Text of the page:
The fact that this was a religious gathering has also piqued the interest of social scientists familiar with Amritsar. Harish Puri, who used to teach political science at the GTB University in the city says that the crowd was so large, so preoccupied with itself, that it probably developed a sense of impunity as well as immunity. "When you are in large numbers you can sometimes feel that no law operates but yours," he says. "Not just on Dusshera, many kinds of large crowds are doing as they please across India. The culture of impunity is growing."
Amrit Singh, station director, Railways, Amritsar, explains further that the railways manned crossings always have a gateman, responsible to secure the track for traffic, but not watch for people on them. "His work is too hectic, with filling registers and logging times and opening and closing the gates. A closed gate is meant to signify to the public whether it's safe to cross or they should use underpasses and overbridges," he says.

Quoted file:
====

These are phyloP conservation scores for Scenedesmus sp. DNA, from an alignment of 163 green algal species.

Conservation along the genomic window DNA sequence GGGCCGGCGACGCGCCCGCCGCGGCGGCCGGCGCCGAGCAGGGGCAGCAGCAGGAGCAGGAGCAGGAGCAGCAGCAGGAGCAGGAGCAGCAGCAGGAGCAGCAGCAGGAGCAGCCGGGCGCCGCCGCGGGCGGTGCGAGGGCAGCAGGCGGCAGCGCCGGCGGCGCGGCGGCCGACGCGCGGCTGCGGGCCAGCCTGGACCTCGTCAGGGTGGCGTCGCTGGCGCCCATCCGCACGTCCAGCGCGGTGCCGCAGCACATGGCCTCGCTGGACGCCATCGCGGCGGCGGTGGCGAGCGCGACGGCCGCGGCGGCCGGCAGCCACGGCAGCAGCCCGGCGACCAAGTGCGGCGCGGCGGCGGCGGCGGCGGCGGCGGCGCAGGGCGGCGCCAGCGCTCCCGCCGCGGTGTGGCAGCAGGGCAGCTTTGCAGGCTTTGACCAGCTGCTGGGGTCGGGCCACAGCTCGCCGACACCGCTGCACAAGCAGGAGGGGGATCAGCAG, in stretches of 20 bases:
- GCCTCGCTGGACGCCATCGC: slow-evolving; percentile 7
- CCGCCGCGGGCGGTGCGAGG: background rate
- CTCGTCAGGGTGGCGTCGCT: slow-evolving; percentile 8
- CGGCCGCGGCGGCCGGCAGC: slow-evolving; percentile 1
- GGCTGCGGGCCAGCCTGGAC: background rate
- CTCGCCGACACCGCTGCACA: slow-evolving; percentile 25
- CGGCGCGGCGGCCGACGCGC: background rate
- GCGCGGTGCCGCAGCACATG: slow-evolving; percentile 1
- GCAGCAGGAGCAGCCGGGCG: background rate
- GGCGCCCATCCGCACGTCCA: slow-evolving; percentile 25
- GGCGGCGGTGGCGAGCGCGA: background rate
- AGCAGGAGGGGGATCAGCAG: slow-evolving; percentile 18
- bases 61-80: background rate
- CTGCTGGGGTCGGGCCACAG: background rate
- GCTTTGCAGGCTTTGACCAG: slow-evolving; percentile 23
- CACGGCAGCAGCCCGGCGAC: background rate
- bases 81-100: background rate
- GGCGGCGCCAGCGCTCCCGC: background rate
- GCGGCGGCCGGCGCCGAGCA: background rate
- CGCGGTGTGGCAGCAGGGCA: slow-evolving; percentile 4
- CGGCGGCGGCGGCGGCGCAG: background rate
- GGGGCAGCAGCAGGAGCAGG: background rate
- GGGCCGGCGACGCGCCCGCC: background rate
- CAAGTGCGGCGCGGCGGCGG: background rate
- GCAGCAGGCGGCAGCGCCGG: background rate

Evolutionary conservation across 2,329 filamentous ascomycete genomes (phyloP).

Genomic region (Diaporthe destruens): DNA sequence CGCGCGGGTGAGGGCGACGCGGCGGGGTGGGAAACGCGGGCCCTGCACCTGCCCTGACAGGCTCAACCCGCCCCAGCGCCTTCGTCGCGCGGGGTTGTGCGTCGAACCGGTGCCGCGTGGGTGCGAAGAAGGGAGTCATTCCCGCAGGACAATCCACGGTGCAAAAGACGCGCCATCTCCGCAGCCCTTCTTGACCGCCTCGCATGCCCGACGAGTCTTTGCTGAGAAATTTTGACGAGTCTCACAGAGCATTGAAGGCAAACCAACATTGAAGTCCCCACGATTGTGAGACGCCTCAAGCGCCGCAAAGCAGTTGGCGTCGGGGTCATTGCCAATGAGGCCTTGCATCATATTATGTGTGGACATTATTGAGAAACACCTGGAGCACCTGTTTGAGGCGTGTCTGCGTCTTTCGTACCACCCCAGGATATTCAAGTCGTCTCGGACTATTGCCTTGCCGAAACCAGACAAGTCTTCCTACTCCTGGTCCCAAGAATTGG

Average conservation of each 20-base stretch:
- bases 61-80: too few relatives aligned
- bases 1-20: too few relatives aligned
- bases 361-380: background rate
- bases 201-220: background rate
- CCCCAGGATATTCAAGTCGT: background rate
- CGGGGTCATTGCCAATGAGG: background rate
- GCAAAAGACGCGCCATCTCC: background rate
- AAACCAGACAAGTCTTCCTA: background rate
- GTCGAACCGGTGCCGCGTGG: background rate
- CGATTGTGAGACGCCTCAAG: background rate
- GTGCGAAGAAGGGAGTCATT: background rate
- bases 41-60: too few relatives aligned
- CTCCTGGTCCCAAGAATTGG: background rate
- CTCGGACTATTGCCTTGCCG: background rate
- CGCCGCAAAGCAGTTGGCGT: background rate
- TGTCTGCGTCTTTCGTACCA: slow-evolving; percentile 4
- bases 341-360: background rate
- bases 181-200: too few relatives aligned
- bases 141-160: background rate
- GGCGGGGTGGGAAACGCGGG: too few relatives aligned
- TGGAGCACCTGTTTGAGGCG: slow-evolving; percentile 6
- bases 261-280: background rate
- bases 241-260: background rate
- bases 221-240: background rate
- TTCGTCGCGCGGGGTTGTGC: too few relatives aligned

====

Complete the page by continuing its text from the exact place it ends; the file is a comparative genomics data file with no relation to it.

The crossing at Joda Phatak, 350 metres from the Dusshera event, is manned-by just one person per gate. "If these gatemen don't open and close gates on time, thousands of vehicles will collect and there will be chaos. That is why the gateman did not see the crowd gathering," Singh says. "At unmanned level crossings, I am not very clear, but it's the responsibility of the public to be safe. We have all been taught how to cross roads safely from childhood," he says.
This puts the Joda Phatak residents in a strange in-between zone. At a manned crossing, they must submit to the gateman's signals. At an unmanned crossing they must use caution and discretion. Everywhere else, the track is uncharted territory - where presumably discretion counts.